Nobody sits down and writes a masterpiece on their first try.
Any writer who tells you different is full of shit.
The first time you sit down to write you can’t be worried about whether your grammar is good or your sentences are too long. What you need to do is write. Sit down and pour it all out on paper. It doesn’t matter at this point if anything makes sense. For the first draft, your only concern should be getting everything out of your head and onto some paper.
Once that’s done, then you go through your writing and pick out all the tangles.
The de-tangling phase is the second draft. This is where you edit to make your writing understandable and readable.
For this process, I find it useful to ask myself questions, such as:
- Am I getting my point across?
- Do the paragraphs flow together?
- Are any sentences too long or too complex?
- What sentences and/or paragraphs can I delete? [Every good piece of writing should have at least three things deleted from it].
- Should I add anything?
- Am I satisfied? Why or why not?
Once you’ve untangled the knots in your writing, it’s time to clean it up. This means line-editing.
Line editing is where you look at each and every sentence individually. Examine the structure of each sentence, check for grammar and spelling mistakes. Decide if you need to keep every sentence or if some are extraneous.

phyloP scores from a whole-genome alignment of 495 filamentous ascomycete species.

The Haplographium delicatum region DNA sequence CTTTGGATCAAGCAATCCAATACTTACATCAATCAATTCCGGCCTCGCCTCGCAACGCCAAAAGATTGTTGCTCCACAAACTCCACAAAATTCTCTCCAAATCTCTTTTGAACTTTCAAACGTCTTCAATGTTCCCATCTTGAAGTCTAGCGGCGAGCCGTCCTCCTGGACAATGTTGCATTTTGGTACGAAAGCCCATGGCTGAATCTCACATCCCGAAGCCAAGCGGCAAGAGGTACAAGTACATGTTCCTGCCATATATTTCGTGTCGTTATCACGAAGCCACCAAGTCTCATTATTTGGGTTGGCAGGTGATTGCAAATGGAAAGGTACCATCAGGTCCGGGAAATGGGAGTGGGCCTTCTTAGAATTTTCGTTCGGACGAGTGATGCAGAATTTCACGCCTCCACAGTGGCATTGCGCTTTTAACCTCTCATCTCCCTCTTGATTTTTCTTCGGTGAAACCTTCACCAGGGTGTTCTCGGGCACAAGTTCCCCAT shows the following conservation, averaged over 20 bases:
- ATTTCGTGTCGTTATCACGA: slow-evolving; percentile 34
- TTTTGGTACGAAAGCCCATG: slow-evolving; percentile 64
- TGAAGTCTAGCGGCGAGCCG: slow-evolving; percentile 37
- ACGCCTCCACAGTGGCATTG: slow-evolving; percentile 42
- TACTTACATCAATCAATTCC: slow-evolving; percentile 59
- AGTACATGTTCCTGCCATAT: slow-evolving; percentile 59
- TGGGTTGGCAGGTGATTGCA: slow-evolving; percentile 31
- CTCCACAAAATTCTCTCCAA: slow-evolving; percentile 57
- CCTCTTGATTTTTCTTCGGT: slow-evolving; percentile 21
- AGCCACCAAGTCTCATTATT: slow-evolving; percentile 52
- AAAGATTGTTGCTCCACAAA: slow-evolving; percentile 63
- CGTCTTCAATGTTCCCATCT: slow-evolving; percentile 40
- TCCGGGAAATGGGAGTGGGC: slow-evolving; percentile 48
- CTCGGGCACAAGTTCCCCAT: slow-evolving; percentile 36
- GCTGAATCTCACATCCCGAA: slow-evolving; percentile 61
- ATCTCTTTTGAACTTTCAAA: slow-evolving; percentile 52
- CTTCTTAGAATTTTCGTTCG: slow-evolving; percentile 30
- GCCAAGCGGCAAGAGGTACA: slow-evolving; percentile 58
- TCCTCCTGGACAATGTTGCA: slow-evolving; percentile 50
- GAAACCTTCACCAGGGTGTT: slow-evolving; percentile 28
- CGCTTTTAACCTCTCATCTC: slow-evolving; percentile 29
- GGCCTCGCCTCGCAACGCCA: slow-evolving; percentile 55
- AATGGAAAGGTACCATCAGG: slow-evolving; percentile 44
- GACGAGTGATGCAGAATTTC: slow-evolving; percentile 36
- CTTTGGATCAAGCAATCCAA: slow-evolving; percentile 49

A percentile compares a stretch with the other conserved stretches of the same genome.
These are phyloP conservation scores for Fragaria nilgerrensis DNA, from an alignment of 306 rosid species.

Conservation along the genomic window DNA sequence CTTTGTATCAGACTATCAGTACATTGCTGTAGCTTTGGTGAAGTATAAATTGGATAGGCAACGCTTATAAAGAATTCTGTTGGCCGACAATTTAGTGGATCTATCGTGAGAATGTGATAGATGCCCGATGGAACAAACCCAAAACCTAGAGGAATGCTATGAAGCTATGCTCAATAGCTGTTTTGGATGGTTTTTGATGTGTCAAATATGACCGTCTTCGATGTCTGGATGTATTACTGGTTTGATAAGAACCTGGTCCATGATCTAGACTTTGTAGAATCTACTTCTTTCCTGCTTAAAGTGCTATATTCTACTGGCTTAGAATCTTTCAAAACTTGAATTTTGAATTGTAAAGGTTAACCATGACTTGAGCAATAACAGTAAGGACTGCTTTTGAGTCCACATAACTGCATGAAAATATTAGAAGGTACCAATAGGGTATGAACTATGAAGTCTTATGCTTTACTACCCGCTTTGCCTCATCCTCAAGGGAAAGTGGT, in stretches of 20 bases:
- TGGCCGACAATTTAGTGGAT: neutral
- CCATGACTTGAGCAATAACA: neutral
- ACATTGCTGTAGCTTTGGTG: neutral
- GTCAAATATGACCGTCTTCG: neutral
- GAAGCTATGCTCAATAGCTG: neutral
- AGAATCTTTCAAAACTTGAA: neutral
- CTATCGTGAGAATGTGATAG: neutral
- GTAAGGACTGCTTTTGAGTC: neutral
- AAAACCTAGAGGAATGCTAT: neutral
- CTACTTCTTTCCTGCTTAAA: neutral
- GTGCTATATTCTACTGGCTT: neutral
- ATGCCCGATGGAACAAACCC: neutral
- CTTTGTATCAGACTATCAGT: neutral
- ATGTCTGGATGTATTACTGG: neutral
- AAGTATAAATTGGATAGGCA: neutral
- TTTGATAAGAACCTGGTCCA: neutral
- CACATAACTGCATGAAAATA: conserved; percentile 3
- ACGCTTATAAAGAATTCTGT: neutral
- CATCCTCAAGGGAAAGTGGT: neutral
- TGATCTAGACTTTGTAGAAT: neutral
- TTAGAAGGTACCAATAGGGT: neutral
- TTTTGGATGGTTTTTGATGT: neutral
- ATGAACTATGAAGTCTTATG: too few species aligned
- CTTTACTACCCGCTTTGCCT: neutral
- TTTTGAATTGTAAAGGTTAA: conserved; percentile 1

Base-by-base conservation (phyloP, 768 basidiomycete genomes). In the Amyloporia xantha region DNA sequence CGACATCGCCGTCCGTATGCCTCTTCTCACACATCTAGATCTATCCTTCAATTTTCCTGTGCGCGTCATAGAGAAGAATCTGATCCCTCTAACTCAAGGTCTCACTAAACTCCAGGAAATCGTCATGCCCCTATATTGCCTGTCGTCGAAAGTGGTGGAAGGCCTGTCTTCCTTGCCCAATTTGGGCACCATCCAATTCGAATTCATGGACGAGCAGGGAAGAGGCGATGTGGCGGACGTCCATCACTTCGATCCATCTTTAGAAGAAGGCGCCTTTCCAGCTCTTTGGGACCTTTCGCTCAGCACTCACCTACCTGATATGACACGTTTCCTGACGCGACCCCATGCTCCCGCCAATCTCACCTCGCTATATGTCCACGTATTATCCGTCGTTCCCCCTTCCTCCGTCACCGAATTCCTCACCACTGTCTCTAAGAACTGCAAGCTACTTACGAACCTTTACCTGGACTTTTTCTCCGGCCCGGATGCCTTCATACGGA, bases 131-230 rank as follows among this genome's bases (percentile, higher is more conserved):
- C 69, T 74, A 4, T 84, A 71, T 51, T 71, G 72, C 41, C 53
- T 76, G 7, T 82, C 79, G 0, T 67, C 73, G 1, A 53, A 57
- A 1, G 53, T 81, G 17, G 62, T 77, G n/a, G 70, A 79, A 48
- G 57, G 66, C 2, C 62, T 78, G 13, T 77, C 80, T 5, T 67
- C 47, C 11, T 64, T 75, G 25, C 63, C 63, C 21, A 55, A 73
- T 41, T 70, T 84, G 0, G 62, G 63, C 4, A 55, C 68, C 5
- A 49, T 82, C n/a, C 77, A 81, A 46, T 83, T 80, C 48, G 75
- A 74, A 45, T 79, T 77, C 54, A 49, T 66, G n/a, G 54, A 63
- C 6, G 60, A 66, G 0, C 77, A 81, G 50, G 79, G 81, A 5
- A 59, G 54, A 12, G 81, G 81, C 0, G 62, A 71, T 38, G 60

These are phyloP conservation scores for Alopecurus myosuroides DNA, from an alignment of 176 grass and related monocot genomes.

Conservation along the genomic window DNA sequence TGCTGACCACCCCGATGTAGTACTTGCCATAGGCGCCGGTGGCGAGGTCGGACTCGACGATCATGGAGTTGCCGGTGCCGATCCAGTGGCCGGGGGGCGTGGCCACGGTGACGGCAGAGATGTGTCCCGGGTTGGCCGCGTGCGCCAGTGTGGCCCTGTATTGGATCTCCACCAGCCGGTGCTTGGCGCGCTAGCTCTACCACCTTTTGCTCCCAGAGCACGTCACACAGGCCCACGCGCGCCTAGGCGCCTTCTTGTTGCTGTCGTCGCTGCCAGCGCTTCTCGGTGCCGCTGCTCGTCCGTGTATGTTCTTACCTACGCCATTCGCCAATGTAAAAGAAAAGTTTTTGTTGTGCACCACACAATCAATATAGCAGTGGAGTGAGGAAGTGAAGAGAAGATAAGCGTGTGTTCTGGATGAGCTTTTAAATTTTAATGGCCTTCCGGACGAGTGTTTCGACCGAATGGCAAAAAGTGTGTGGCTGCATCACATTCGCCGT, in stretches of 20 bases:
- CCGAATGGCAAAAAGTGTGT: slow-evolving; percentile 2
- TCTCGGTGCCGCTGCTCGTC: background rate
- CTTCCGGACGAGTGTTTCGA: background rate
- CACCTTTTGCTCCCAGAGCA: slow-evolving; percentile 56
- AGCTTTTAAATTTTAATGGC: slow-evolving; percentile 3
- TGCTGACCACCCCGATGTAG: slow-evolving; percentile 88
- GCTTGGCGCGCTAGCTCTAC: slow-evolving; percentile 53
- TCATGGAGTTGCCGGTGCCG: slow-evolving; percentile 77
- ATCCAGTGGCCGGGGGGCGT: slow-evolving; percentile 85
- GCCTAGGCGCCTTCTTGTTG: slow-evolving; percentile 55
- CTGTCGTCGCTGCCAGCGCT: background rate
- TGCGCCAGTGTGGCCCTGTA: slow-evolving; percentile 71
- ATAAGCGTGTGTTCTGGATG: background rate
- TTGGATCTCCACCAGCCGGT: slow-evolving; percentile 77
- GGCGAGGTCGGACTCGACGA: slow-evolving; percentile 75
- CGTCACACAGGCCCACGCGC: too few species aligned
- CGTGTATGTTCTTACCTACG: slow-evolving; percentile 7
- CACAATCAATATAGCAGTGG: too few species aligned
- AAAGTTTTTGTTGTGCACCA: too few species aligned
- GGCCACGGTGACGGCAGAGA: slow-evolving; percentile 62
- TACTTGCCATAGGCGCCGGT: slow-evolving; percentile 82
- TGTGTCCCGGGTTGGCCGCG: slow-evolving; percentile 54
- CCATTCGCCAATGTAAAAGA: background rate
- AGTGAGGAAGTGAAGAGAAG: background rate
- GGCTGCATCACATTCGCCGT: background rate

My preferred way of line editing is to do a re-write. I take a blank piece of paper and I write, (well, I type), out each sentence, one at a time. I find this gives me space to look at and play around with each sentence until I’m satisfied.
Then it’s time for the fourth draft.
This draft requires that you perform line-editing and content editing simultaneously. Read through your piece and make sure the line-edits you’ve made haven’t screwed up your content. Check that your content says everything you want it to say, in the way you want it said.
Now, put down your writing and walk away.
Go play a video game, read a book or binge on some Netflix. Whatever you do, don’t touch your writing again until you’ve slept at least 6-8 hours.
Only after you’ve woken up and had your morning coffee can you look at your writing again. At this point, you need to read it over and try to be as objective as possible.
If you’re satisfied, submit it for publication. However, if you have a nagging feeling that it could be better—then you should still submit it.
Yes, I’m serious.
We are our own worst critics. Likewise, we can also think too much of ourselves. In either case, it’s hard to be completely objective. Which is why someone else needs to look at your work. You need someone to either confirm or disprove your feelings.
So, submit it to an editor or get a smart friend to read it. If you don’t have a smart friend you can use an editing app. (My favorite is the Hemingway Editor. )Take what your friend, editor or app has said under advisement. Make changes if necessary, then publish.
Rinse and repeat as needed.
Here’s what my first draft looked like Howmanydraftsdoesittakent
I can be your smart friend or editor. Drop me a line: firstname.lastname@example.org